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Judge Andrews resolves protective order dispute regarding disclosure of confidential information to consulting expert

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In a recent Order, Judge Richard G. Andrews denied plaintiff Ansell Healthcare Products LLC’s (“Ansell”) request that defendant Reckitt Benckiser LLC (“Reckitt”), be precluded from disclosing Ansell’s Protected Information, as defined in the parties’ Protective Order, to Reckitt’s consulting expert, Dr. William H. Potter, until after he testifies in a parallel proceeding in Australia involving the parties. Ansell Healthcare Products LLC v. Reckitt Benckiser LLC, C.A. No. 15-915-RGA, D.I. 82 (D. Del. Oct. 5, 2016); see also id., D.I. 76, 81. Although acting as only a consulting expert in the instant action, Ansell explained that Dr. Potter would testify as to noninfringement and invalidity in the Australian action, which is set to go to trial in mid-December 2016. (D.I. 76 at 1-2.) Ansell noted that far more confidential and highly confidential documents were produced in the instant action as compared to the Australian action, and Ansell questioned Dr. Potter’s “ability to separate the information that he may gain from Ansell’s Protected Information produced in this case from the information properly available in the Australian proceeding.” Id. at 1-3. Ultimately denying Ansell’s request, Judge Andrews observed:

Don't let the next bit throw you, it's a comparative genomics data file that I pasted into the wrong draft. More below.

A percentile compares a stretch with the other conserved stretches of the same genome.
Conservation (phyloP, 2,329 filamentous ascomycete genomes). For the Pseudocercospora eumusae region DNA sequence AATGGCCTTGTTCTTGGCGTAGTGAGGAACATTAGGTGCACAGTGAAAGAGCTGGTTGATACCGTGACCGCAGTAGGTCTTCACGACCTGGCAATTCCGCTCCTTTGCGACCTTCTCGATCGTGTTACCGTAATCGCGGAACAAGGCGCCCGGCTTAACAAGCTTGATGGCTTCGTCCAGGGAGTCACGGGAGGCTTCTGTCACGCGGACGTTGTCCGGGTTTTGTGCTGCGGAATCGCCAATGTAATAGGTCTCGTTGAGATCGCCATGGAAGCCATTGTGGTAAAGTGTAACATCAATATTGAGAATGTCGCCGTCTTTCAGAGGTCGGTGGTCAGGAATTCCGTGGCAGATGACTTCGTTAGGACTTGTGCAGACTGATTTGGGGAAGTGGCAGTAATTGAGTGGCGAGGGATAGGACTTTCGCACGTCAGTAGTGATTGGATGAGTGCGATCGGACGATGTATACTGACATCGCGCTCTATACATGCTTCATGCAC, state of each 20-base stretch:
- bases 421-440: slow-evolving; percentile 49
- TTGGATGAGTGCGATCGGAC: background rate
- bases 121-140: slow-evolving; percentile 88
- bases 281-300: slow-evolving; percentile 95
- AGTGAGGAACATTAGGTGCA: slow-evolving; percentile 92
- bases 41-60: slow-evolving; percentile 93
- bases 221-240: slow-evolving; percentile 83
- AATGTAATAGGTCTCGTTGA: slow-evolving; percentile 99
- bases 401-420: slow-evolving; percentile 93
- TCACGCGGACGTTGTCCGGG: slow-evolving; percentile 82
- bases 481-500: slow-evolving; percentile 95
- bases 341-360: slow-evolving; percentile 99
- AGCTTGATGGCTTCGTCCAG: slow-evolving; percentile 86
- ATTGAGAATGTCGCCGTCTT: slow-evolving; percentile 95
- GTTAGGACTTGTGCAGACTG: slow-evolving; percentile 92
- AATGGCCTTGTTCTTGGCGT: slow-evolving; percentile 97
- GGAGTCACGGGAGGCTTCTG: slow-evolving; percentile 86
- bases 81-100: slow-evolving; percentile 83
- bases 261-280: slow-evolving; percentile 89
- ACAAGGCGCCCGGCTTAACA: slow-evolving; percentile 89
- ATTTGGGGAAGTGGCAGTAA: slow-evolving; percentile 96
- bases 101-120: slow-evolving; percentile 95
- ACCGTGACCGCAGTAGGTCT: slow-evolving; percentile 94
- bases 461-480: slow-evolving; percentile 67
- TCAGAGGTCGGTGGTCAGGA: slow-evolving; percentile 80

The Court’s main concern, based on comity, would be not to do something that would interfere with the Australian proceedings, including circumventing Australian discovery limitations. Like everyone else, I take Dr. Potter’s honesty as a given. I recognize that it is hard for one person to segregate information in the person’s own mind. Regardless of how successful Dr. Potter is at doing this, any danger of inadvertent violation of the protective order is minimized since the documents provided to him in connection with this litigation will not be available in the Australian proceedings. I do think Defendant needs its expert to be fully informed if he is to be of maximum utility to it. Plaintiff has not shown good cause for preventing the disclosure.

To the extent Dr. Potter needs to sign a different acknowledgement form than the one he has already signed, he needs to do that before any “highly confidential – attorneys’ eyes only” documentation is provided to him.

D.I. 82 at 1 n.1 (citations omitted).

Ansell Healthcare Products LLC v. Reckitt Benckiser LLC, C.A. No. 15-915-RGA (D. Del. Oct. 5, 2016);

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